I was creating some sort of text editing program.
Whose display and file writing are going parallely.

How to clear the character in the file when i dont back space.
I tried clear character by replacing with Space(32), NULL(0), but it didn't workout fine.. just replacing the character...how do delete the character.

//i tried it like this
fseek(fp,-1,SEEK_CUR);
fputc(<character to be replaced>,fp);
fseek(fp,-1,SEEK_CUR);

Usually you change the buffer in memory, then write the whole buffer to the file after all the changes are made. Don't try changing the file as you change the display.

Usually you change the buffer in memory, then write the whole buffer to the file after all the changes are made. Don't try changing the file as you change the display.

I know that stuff.. i if you try to do normally also it will store in buffer untill you don't flush it.. my question is i am clearing (deleting) character from the buffer what should i used to clear it.

I tried in many ways but eg. spaces (32), NULL(0) but its is also one of the character.

eg. "this is the file <space><space><space><eof>" which should be "this is the file<eof>" cosidering that i did backspacing from last only.
Please help!

No you can't do that.

Some platforms provide a specific "truncate" function to allow you to make a file shorter by removing stuff from the end.

But there is no API which allows you to turn say
hello world
into
goodbye world
in such a way that the file will automatically make room for the extra data.

In short, you have to rewrite the entire file from scratch each time.

Replacing text with other text which is the same length is possible, eg
hello world
into
howdy world
Indeed, this is how files with fixed-length records typically work.

No you can't do that.

Some platforms provide a specific "truncate" function to allow you to make a file shorter by removing stuff from the end.

But there is no API which allows you to turn say
hello world
into
goodbye world
in such a way that the file will automatically make room for the extra data.

In short, you have to rewrite the entire file from scratch each time.

Replacing text with other text which is the same length is possible, eg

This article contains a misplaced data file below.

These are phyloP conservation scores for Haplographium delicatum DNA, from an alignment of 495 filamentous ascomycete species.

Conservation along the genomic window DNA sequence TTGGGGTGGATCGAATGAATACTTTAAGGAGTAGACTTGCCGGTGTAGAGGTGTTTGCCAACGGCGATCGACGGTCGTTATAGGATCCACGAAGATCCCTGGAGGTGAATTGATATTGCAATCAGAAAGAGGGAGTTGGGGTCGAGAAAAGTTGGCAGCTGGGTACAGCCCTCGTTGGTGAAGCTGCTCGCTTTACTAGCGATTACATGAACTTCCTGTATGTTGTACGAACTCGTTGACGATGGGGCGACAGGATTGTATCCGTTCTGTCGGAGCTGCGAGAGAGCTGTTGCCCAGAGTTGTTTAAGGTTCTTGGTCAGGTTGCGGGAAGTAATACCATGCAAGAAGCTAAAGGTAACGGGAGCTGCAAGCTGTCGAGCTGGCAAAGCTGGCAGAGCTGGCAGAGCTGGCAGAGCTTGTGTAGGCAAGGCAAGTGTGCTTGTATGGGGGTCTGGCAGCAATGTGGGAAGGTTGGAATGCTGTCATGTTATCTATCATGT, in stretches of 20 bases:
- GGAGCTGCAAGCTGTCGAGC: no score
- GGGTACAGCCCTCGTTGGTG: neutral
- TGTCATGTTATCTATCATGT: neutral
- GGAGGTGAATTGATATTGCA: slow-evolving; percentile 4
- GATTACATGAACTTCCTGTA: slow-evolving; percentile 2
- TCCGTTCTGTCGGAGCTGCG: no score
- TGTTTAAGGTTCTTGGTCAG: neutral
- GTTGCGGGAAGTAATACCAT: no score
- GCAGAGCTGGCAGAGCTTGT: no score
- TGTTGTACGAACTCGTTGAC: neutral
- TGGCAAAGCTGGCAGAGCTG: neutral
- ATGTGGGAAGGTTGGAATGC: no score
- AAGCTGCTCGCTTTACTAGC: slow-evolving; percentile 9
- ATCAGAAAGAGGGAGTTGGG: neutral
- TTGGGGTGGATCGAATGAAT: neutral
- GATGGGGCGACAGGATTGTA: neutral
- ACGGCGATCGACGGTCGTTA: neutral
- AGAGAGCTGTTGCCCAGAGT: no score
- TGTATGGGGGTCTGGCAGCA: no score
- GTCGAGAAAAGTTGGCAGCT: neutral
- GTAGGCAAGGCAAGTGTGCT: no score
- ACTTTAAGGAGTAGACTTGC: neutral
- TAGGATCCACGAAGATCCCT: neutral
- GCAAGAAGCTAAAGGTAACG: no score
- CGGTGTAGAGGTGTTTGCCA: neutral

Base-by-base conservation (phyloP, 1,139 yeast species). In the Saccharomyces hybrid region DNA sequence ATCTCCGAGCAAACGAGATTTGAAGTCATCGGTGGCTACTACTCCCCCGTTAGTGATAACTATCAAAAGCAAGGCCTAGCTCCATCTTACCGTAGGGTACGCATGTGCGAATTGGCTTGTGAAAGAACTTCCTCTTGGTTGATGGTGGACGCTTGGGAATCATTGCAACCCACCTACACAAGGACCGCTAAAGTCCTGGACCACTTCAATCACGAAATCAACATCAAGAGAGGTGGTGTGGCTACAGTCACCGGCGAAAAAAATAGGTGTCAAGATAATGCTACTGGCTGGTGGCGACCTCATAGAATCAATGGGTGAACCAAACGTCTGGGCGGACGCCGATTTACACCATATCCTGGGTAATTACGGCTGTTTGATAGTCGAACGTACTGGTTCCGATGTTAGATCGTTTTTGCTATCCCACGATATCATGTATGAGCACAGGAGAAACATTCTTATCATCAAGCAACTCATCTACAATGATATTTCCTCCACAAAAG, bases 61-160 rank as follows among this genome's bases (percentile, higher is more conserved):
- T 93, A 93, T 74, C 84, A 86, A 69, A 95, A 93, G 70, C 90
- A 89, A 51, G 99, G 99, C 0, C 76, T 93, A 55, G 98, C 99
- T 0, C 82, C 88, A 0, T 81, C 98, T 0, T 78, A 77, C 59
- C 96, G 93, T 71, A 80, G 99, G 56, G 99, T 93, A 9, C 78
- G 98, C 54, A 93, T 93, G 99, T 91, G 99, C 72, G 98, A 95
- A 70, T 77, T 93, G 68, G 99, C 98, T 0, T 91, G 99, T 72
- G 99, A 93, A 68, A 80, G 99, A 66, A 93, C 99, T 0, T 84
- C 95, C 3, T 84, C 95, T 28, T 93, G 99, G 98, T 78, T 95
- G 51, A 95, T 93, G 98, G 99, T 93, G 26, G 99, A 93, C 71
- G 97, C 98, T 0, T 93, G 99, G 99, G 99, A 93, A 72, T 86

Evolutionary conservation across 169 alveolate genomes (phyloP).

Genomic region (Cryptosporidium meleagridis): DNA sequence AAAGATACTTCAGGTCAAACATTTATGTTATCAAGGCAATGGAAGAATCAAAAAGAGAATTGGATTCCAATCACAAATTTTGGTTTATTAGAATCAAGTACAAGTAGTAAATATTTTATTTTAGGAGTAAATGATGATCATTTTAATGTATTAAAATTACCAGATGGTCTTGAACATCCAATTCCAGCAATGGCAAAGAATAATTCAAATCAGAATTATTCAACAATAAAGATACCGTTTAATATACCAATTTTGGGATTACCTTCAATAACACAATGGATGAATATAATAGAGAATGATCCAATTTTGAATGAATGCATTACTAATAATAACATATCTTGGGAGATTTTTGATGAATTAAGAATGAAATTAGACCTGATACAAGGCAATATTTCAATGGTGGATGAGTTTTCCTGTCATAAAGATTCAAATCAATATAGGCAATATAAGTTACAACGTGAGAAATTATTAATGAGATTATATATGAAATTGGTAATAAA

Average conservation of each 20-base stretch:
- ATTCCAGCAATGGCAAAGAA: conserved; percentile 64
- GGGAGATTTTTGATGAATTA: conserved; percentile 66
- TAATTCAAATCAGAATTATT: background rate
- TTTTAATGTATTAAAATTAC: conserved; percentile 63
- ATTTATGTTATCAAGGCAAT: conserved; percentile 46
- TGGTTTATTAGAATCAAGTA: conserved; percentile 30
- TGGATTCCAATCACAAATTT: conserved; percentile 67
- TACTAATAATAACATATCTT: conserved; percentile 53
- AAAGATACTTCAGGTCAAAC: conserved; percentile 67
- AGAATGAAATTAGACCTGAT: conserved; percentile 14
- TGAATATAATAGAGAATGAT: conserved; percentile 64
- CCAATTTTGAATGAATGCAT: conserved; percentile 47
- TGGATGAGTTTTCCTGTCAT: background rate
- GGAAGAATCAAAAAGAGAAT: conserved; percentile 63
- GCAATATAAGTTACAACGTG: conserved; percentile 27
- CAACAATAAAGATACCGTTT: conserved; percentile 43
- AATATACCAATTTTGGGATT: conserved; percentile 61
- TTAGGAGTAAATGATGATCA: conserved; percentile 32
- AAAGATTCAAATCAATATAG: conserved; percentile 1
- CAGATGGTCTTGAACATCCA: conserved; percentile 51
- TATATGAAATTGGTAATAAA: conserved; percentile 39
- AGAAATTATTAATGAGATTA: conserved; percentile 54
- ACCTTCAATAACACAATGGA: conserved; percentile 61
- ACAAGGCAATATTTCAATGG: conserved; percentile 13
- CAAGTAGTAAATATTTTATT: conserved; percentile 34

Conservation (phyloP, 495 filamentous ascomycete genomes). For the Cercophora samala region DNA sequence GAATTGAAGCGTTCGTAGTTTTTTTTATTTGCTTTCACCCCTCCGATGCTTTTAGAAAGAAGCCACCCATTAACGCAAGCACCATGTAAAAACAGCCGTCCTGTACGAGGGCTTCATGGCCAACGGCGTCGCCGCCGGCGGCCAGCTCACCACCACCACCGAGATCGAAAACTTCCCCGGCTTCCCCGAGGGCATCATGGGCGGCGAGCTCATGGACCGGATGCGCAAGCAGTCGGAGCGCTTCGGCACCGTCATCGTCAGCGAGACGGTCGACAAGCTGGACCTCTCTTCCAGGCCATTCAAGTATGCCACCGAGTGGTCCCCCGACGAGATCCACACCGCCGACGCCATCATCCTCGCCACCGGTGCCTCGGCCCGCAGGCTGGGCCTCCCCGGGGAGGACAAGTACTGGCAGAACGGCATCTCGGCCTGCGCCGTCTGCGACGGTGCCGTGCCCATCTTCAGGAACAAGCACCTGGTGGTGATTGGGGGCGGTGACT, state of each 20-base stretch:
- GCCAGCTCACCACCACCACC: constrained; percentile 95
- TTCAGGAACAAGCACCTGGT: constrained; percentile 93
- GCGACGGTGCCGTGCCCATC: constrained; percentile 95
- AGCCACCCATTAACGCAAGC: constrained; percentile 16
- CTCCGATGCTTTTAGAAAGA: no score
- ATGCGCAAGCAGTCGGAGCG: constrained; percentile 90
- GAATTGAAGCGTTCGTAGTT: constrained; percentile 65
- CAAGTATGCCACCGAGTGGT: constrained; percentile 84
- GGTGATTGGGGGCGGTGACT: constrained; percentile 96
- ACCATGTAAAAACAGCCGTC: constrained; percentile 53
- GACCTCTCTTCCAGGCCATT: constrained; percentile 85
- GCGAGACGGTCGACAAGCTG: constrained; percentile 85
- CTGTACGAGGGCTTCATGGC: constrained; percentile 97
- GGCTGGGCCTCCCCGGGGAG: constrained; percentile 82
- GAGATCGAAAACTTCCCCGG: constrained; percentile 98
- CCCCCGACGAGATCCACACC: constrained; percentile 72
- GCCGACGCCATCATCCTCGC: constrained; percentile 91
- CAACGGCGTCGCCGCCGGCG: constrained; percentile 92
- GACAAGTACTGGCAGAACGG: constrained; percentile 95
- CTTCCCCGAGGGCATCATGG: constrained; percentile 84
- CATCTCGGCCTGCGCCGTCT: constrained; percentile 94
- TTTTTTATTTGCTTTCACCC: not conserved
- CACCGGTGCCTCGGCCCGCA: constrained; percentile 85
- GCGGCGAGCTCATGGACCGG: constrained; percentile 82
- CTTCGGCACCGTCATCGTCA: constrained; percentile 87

hello world
into
howdy world
Indeed, this is how files with fixed-length records typically work.

i understand what you are saying and i am trying to write solve same problem which you mention making of "hello world" to "how is world".
But thats not what i want.. I want to know how to clear the character form the buffer.. at least from back side, so that it doesn't show something like
"text<NULL>........<NULL><EOF>"

i guesss you under stand..

just deleting...
i don't know ... please help me out..

Deleting it from memory is easy, you just copy the data after the part you delete over the part you want deleted.

Deleting it from memory is easy, you just copy the data after the part you delete over the part you want deleted.

but how do delete in case when i am using stdio.h file handling where the file gets saved when you "fflush(FILE *);"; or "fclose(FILE *);"

We're having a communication problem.

We are recommending that you create in memory a copy of what you want the file to contain. You are being specifically advised against trying to 'edit' the file as the user types keys.

The memory 'buffer' is what the user will edit. They can append to it, delete, whatever. (if you're having problems with editing in the buffer, ask about that.)

Once you have the buffer that is what should be in the file, you open the file, write the buffer and close the file.

If you're looking to make sure the file on disk is close to the buffer in memory, you could look into a periodic 'auto-save' of the file. (You could auto-save to the actual output file, but you should probably let the user know. Normally user files are only written on user command. Alternatively you could auto-save to a slightly different name -- like outputfile.asv or some other transformation of the real output name.)

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